Thursday, February 04, 2016

Jared French. Artist and Hermeticist.

Jared French was born on February 4th, 1905, in Ossining, New York. Aquarian by birth. He studied music, visual art and literature at Amherst College from 1921-1925. The Amherst motto Terras Irradient would stand as a sign for his life as a painter, "Bring light to the Earth" as would his birth image. French's paintings in egg tempera are lit by radiance and the flux of water is a key archetypal symbol in his visual language. French became the lover and friend of Paul Cadmus and it is Cadmus' small and intimate portrait of him, in 1931, that introduces French to the world. 

In this portrait much is coded. The viewer is placed in the lover's position, gazing down at a rumpled bed, suggesting rest after activity. The flowing, rotating hands intimate fluid energy in balance. And the fingers are bookmarks in an early edition of James Joyce's Ulysses, a book which was smuggled into the USA for the literary minded French. The illegal novel stands for another illegality: the love of two men.

French protected his work avidly. He made few written statements about his art and said little about his life. His life and art was hermetically sealed, consciously so, and he remains an important artist who is mainly mis-understood. As Nancy Grimes has pointed out in Jared French's Myths (1993), French is mistakenly seen as a Magic Realist, an error that goes entirely in the wrong direction as regards his work. Magic Realism sought to present realistic views that had opened up to moments of magic. There is an objectivity underneath Magic Realism. French's main work, from 'Washing the White Blood from Daniel Boone" onwards (1939) woke up to a subjective, hermetical symbolism that told mythological narratives. The paintings awake magic/imagination with reality through emblematic symbolism.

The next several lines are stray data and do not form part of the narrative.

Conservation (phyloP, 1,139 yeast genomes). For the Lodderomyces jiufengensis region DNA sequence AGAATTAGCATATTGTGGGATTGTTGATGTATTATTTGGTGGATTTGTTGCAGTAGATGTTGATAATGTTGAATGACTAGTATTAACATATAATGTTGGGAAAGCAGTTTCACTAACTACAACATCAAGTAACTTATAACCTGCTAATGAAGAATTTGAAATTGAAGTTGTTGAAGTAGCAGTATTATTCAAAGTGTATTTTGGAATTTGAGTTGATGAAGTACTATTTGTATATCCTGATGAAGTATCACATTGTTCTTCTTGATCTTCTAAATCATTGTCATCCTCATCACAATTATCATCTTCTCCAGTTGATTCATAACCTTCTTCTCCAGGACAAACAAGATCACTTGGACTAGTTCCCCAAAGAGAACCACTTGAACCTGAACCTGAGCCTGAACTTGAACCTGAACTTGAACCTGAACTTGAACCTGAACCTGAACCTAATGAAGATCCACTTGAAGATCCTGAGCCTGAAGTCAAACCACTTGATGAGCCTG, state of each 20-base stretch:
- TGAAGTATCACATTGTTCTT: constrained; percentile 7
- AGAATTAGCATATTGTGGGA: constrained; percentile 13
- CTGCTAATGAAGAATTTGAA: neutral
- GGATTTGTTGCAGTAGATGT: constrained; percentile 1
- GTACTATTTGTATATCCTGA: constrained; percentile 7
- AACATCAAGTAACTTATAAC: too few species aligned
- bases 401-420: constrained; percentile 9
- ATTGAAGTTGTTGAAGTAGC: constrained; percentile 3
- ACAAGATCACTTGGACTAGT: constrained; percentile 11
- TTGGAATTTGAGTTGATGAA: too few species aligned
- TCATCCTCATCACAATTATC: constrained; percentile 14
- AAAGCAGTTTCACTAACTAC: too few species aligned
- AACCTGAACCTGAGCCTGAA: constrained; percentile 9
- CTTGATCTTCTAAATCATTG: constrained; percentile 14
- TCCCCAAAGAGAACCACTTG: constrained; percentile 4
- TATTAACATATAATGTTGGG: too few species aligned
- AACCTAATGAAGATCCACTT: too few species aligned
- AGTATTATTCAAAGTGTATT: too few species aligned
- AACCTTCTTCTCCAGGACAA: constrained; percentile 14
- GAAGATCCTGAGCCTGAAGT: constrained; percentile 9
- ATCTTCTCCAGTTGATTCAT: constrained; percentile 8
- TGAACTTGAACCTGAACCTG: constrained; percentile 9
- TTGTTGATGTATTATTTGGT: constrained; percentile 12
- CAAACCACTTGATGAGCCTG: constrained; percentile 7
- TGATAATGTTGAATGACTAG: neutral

"Washing the White Blood from Daniel Boone" describes a moment in USA history: it is 1778 and Boone has been abducted by the Shawnee and inducted into their life. 

But the historical moment is transfigured by French into an archetypal narrative. Boone, like Pierro della Francesca's Christ, awaits to be baptised. The native figure who holds the cup above Boone's head is modelled on John the Baptist. Piero della Francesca's asexual angels have become masculine warriors. With a touch of humour, an implicit connection is made between French and Francesca, the "French-man" such that the new painting becomes a moment of spiritual crisis in French's personal mind and the American psyche. Two of the attendants, like Greek caryatids support the body of Boone and support his weight easily. Whereas the Renaissance French-man depicted Christ in a moment of prayer, awaiting the Holy Ghost, French's Boone adopts a stature that echoes The Crucifixion. This is a cross-roads moment for the adventurer. There has been a tendency to read the painting as one of "service" in which the black figures serve the needs of the white. Nancy Grimes rightly reads against this view, seeing that the physical Shawnee figures are in control and in the process of awakening Boone. But she possibly goes astray in jumping too quickly into Jungian terms and seeing this as a painting about how the white man/white history must enter the black underworld of the unconscious (as typefied by the black attendants) to be cleansed. There is nothing dark about this painting -- it is a well-lit day -- and there is no hint of the psychic disunity that comes with subconscious immersion. For French, Boone's whiteness alludes to a body clothed from sunlight, but here open to to it. The alchemical ablutio washes away his accumulated psychic dirt and presents him with a new solar consciousness. Boone's uncomfortable pink, fleshly, infant innocence is faced with a mature sexuality, one that he has not yet learnt to face: his gaze looks straight on and does not engage with his attendants, though they all observe him.